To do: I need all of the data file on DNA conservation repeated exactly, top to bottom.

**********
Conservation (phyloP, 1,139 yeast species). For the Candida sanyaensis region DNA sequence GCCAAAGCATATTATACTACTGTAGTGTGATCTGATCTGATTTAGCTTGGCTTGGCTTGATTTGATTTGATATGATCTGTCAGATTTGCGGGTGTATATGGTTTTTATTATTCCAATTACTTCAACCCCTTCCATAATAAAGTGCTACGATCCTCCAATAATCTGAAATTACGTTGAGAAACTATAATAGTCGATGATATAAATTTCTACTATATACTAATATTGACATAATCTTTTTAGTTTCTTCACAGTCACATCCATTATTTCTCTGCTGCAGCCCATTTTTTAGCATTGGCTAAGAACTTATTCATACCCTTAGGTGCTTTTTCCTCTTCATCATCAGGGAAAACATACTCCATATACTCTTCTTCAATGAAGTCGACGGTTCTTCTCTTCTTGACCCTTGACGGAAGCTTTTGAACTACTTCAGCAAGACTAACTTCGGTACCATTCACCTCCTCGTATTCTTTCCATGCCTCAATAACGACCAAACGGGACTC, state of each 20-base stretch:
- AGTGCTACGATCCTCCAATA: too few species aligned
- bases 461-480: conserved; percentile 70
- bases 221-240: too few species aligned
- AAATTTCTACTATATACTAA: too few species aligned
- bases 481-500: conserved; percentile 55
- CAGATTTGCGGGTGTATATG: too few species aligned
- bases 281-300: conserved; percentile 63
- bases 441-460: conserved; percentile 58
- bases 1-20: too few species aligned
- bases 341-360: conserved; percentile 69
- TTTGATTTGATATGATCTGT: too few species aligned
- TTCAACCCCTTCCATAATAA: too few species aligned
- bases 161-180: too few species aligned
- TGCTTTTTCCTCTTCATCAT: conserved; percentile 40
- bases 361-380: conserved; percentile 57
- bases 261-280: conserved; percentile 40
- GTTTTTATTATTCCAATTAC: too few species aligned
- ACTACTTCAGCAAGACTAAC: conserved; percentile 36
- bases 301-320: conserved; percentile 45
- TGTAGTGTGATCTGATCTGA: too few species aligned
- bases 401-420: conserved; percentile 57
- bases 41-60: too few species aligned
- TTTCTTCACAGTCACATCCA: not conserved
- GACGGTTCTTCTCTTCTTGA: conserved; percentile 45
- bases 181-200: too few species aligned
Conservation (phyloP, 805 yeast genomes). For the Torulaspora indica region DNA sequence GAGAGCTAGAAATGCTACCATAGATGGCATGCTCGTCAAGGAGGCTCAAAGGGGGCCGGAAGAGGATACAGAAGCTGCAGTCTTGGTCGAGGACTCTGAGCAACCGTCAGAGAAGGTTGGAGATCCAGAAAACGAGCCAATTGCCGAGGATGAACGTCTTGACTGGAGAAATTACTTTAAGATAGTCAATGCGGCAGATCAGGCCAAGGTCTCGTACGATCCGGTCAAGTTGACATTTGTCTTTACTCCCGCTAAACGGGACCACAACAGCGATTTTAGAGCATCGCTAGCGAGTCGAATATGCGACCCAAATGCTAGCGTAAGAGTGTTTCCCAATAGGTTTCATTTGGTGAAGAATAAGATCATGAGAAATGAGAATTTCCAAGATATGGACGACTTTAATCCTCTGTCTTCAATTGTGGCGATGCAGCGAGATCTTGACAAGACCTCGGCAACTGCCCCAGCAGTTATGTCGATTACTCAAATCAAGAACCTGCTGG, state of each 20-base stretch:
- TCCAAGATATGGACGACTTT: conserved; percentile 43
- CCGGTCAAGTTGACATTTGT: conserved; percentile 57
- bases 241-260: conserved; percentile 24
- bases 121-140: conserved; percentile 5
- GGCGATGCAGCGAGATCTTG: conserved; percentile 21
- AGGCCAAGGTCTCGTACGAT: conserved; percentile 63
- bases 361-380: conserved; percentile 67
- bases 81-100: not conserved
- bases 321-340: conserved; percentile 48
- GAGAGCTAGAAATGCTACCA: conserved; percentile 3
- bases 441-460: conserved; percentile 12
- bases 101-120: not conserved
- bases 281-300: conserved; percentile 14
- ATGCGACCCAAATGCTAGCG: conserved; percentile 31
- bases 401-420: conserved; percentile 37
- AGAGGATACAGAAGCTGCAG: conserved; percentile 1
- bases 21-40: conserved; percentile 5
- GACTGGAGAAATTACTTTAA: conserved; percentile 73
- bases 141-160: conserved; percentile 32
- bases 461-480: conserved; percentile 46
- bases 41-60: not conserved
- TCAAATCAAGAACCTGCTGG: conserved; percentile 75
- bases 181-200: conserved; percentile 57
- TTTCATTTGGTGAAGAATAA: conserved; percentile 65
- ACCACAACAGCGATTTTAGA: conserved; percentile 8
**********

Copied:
Conservation (phyloP, 1,139 yeast species). For the Candida sanyaensis region DNA sequence GCCAAAGCATATTATACTACTGTAGTGTGATCTGATCTGATTTAGCTTGGCTTGGCTTGATTTGATTTGATATGATCTGTCAGATTTGCGGGTGTATATGGTTTTTATTATTCCAATTACTTCAACCCCTTCCATAATAAAGTGCTACGATCCTCCAATAATCTGAAATTACGTTGAGAAACTATAATAGTCGATGATATAAATTTCTACTATATACTAATATTGACATAATCTTTTTAGTTTCTTCACAGTCACATCCATTATTTCTCTGCTGCAGCCCATTTTTTAGCATTGGCTAAGAACTTATTCATACCCTTAGGTGCTTTTTCCTCTTCATCATCAGGGAAAACATACTCCATATACTCTTCTTCAATGAAGTCGACGGTTCTTCTCTTCTTGACCCTTGACGGAAGCTTTTGAACTACTTCAGCAAGACTAACTTCGGTACCATTCACCTCCTCGTATTCTTTCCATGCCTCAATAACGACCAAACGGGACTC, state of each 20-base stretch:
- AGTGCTACGATCCTCCAATA: too few species aligned
- bases 461-480: conserved; percentile 70
- bases 221-240: too few species aligned
- AAATTTCTACTATATACTAA: too few species aligned
- bases 481-500: conserved; percentile 55
- CAGATTTGCGGGTGTATATG: too few species aligned
- bases 281-300: conserved; percentile 63
- bases 441-460: conserved; percentile 58
- bases 1-20: too few species aligned
- bases 341-360: conserved; percentile 69
- TTTGATTTGATATGATCTGT: too few species aligned
- TTCAACCCCTTCCATAATAA: too few species aligned
- bases 161-180: too few species aligned
- TGCTTTTTCCTCTTCATCAT: conserved; percentile 40
- bases 361-380: conserved; percentile 57
- bases 261-280: conserved; percentile 40
- GTTTTTATTATTCCAATTAC: too few species aligned
- ACTACTTCAGCAAGACTAAC: conserved; percentile 36
- bases 301-320: conserved; percentile 45
- TGTAGTGTGATCTGATCTGA: too few species aligned
- bases 401-420: conserved; percentile 57
- bases 41-60: too few species aligned
- TTTCTTCACAGTCACATCCA: not conserved
- GACGGTTCTTCTCTTCTTGA: conserved; percentile 45
- bases 181-200: too few species aligned
Conservation (phyloP, 805 yeast genomes). For the Torulaspora indica region DNA sequence GAGAGCTAGAAATGCTACCATAGATGGCATGCTCGTCAAGGAGGCTCAAAGGGGGCCGGAAGAGGATACAGAAGCTGCAGTCTTGGTCGAGGACTCTGAGCAACCGTCAGAGAAGGTTGGAGATCCAGAAAACGAGCCAATTGCCGAGGATGAACGTCTTGACTGGAGAAATTACTTTAAGATAGTCAATGCGGCAGATCAGGCCAAGGTCTCGTACGATCCGGTCAAGTTGACATTTGTCTTTACTCCCGCTAAACGGGACCACAACAGCGATTTTAGAGCATCGCTAGCGAGTCGAATATGCGACCCAAATGCTAGCGTAAGAGTGTTTCCCAATAGGTTTCATTTGGTGAAGAATAAGATCATGAGAAATGAGAATTTCCAAGATATGGACGACTTTAATCCTCTGTCTTCAATTGTGGCGATGCAGCGAGATCTTGACAAGACCTCGGCAACTGCCCCAGCAGTTATGTCGATTACTCAAATCAAGAACCTGCTGG, state of each 20-base stretch:
- TCCAAGATATGGACGACTTT: conserved; percentile 43
- CCGGTCAAGTTGACATTTGT: conserved; percentile 57
- bases 241-260: conserved; percentile 24
- bases 121-140: conserved; percentile 5
- GGCGATGCAGCGAGATCTTG: conserved; percentile 21
- AGGCCAAGGTCTCGTACGAT: conserved; percentile 63
- bases 361-380: conserved; percentile 67
- bases 81-100: not conserved
- bases 321-340: conserved; percentile 48
- GAGAGCTAGAAATGCTACCA: conserved; percentile 3
- bases 441-460: conserved; percentile 12
- bases 101-120: not conserved
- bases 281-300: conserved; percentile 14
- ATGCGACCCAAATGCTAGCG: conserved; percentile 31
- bases 401-420: conserved; percentile 37
- AGAGGATACAGAAGCTGCAG: conserved; percentile 1
- bases 21-40: conserved; percentile 5
- GACTGGAGAAATTACTTTAA: conserved; percentile 73
- bases 141-160: conserved; percentile 32
- bases 461-480: conserved; percentile 46
- bases 41-60: not conserved
- TCAAATCAAGAACCTGCTGG: conserved; percentile 75
- bases 181-200: conserved; percentile 57
- TTTCATTTGGTGAAGAATAA: conserved; percentile 65
- ACCACAACAGCGATTTTAGA: conserved; percentile 8